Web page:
Thursday, August 30, 2012

Sewing memorials

My friend Felice Sachs has kind of by accident developed a niche specialty in fiber art: she makes memorials out of the clothing of dead people.  She's done several projects, making quilts, blankets or wall hangings as keepsakes for bereaved wives and children.  Just this week she finished up her latest commission: a tallit, a Jewish prayer shawl for a woman whose mother had died.  Traditionally only men wore tallit, but in recent years Conservative and Reform Jewish women have taken to wearing the garments as well.  But rather than simply buy commercially made shawls, many women make their own or have them made in a more feminine style.

I saw the project halfway through, when it was just pinned to a backing and not all of the decisions had been made about how to finish it.  It was stunning and I asked Felice if I could write about it when it was completed.  Felice and her client, Ellen Shaikun, graciously agreed to share this beautiful piece with me and with you.

Sometimes Felice's clients bring over huge piles of clothing and let her choose which ones to use in the memorial.  Other times they talk together about which garments are most evocative and what they should do with them.  This time Felice and Ellen decided to use five old blouses to make up the tallit.  Felice had the brainstorm to cut off the sleeves and position them on the shawl so the arms are metaphorically embracing the wearer.

Fortunately the five blouses were color-coordinated -- four neutrals and one gorgeous dark orangey red -- so the project had harmony from the get-go.  One of the blouses was voluminous, providing enough lace and lacy edging to fill in the ends of the shawl.

Even though she cut each sleeve into two parts, that wasn't enough to make up the finished design, so Felice constructed some faux sleeves from the rest of the blouses, and put faux button closures on some of the sleeve backs that didn't actually include plackets or buttonholes.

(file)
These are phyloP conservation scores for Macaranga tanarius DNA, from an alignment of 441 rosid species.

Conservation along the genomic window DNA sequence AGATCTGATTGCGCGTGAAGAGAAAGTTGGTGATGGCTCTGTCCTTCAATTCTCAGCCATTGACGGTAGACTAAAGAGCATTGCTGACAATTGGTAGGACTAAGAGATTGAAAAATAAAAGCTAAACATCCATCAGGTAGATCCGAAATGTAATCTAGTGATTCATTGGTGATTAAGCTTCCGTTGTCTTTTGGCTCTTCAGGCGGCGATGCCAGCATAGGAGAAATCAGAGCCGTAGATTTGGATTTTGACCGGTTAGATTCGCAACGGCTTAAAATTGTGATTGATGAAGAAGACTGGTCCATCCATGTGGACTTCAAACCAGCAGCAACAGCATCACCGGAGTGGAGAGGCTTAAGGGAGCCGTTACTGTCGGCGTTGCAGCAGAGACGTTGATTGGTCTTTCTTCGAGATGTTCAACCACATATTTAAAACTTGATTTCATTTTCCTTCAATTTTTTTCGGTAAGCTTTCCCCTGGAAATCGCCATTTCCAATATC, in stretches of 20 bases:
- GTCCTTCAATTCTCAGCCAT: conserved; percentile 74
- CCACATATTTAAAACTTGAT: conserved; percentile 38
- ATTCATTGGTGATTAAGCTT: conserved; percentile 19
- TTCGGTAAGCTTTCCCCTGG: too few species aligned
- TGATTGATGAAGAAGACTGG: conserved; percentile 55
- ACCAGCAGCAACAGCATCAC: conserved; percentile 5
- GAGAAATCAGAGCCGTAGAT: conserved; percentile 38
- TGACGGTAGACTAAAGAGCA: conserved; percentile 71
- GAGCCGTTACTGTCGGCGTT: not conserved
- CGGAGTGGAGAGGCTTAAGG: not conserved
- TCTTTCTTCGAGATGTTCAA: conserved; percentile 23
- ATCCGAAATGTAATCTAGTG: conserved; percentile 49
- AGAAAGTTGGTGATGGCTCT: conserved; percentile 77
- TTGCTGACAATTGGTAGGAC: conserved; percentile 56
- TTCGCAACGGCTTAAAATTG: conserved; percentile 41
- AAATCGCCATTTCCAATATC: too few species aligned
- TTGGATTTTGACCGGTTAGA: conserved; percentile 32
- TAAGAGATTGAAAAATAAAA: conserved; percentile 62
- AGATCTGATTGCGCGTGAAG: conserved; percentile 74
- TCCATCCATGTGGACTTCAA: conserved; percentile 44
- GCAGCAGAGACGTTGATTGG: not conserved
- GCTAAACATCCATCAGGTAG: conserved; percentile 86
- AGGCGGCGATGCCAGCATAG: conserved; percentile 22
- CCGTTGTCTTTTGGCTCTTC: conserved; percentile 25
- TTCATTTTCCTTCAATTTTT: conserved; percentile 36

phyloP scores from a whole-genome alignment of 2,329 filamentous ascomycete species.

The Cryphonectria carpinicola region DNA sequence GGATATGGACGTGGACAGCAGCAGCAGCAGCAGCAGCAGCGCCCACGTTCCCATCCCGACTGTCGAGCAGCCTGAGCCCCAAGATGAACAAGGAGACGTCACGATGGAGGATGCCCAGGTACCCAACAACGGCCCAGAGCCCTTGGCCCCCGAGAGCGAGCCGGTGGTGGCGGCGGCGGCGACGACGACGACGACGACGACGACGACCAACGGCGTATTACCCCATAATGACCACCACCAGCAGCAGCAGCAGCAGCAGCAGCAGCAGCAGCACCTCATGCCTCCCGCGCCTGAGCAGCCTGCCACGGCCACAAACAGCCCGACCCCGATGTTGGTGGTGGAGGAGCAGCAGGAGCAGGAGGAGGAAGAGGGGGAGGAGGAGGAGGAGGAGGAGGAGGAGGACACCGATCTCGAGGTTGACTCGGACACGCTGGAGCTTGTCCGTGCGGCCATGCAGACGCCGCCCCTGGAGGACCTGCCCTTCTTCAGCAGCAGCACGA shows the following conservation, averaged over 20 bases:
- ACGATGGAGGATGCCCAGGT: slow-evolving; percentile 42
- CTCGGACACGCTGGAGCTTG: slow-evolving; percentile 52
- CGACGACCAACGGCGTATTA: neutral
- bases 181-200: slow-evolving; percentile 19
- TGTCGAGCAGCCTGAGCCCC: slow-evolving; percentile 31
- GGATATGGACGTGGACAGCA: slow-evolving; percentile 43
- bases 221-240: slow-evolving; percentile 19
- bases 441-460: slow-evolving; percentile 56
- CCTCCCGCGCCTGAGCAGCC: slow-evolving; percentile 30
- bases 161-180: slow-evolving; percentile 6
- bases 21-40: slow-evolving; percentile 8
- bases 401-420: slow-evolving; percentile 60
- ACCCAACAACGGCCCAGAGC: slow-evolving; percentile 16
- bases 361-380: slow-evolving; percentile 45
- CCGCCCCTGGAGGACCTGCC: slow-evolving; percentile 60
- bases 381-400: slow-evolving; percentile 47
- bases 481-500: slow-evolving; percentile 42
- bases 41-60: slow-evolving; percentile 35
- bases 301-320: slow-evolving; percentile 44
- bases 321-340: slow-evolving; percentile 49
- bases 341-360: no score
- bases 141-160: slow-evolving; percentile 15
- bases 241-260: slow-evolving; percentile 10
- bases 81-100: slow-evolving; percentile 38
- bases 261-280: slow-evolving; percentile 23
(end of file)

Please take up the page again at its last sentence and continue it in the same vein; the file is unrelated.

Here's Ellen wearing the tallit.

But there's more.  You'll notice the ceremonial tzitzit fringes on the four corners of the tallit.  They are the most important ritual element of the prayer shawl, and tomorrow I'll show you how they are made.

Update:  I've linked this to the weekly show-and-tell at Off the Wall Fridays.  Check it out to see what other fiber artists are up to this week.


  1. I do the same thing. It all started when a man came into the LQS with a garbage bag of clothes wanting a quilt for his deceased 11 yr old son (it was the 10th anniversary) - they gave my name. It was hard to make since he even included the coat they cut off the boy at the accident scene - but it came out really nice. Since then I've done 4 more - the last was last year where the client wanted a queen size. None of them was nearly as hard as the first though!

  2. I have made quilts out of clothes, but the owners were still alive. I think the shaw is amazing!

  3. What a fabulous memory of her mother. Such a great idea to use the sleeves to wrap around her in love.

  4. I have done this with more traditional quilting and the tshirts and shirts of loved ones. I also have done a blue jean quilt as well.

    None are easy.

    The shawl is incredibly beautiful and deeply personal.


  5. This is brilliant. I started to use the small blank and apron my mom used in my work in progress. I never thought of something so beautiful and emotionally calming as a prayer shawl. Brilliant! Thank you for writing about this.

  6. I finally know what to do with those shirts I've been holding onto since my son moved away what seems like fourteen lifetimes ago. Thank you for posting about such a beautiful, meaningful way to use cloth.

  7. The shawls is beautiful and has so much meaning. I have a quilt on my design wall done in 30s colors. I am alternating the pieced squares with doilies that were crocheted by my husband's grandmother. I never knew here, but he says he doesn't remember his grandmother without a crochet project in her hands. I will share it on an Off the Wall Friday soon. It doesn't have a significant meaning to me, but my husband really treasures the idea... so that makes it special for me.

  8. wonderful. I love the arms (sleeves) embracing the wearer - great touch. Have you seen the work of Sherri Lynn Wood (aka Daintytime?). She does a lot of this kind of work as well and it's marvelous.